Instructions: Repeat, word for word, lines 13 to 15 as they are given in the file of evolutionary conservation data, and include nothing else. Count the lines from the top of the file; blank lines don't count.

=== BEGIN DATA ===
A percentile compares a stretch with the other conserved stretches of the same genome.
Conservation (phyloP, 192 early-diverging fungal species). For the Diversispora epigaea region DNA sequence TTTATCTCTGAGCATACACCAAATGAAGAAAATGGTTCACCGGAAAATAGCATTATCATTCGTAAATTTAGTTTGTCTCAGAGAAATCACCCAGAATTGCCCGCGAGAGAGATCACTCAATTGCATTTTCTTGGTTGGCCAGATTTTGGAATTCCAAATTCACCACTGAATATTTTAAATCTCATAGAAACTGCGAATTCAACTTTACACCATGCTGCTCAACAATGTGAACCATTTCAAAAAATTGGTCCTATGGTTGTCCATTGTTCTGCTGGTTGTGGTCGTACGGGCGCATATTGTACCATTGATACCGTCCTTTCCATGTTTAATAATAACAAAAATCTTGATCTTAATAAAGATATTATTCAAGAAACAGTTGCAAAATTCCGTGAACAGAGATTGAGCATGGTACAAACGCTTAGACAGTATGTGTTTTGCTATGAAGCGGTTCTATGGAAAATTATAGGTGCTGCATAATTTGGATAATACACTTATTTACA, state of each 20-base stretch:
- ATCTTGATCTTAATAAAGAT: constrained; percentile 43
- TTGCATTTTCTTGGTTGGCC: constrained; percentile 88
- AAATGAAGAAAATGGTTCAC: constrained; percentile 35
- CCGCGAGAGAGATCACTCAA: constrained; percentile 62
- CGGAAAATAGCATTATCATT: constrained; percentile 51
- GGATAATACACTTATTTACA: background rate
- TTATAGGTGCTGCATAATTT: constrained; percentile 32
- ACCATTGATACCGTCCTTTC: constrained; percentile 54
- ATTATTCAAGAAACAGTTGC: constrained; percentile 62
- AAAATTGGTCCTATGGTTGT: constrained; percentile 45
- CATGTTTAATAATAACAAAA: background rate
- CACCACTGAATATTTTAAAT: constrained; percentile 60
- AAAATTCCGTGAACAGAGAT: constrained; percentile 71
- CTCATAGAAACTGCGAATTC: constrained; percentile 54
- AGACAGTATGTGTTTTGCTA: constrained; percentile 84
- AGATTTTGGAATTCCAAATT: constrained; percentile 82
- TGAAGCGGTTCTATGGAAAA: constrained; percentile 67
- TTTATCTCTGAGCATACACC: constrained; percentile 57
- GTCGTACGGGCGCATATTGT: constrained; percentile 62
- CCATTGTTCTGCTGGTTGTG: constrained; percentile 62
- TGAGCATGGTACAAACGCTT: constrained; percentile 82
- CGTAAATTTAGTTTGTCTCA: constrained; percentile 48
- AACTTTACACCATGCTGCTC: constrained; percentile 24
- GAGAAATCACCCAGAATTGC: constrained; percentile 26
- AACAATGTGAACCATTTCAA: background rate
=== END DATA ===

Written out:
- CATGTTTAATAATAACAAAA: background rate
- CACCACTGAATATTTTAAAT: constrained; percentile 60
- AAAATTCCGTGAACAGAGAT: constrained; percentile 71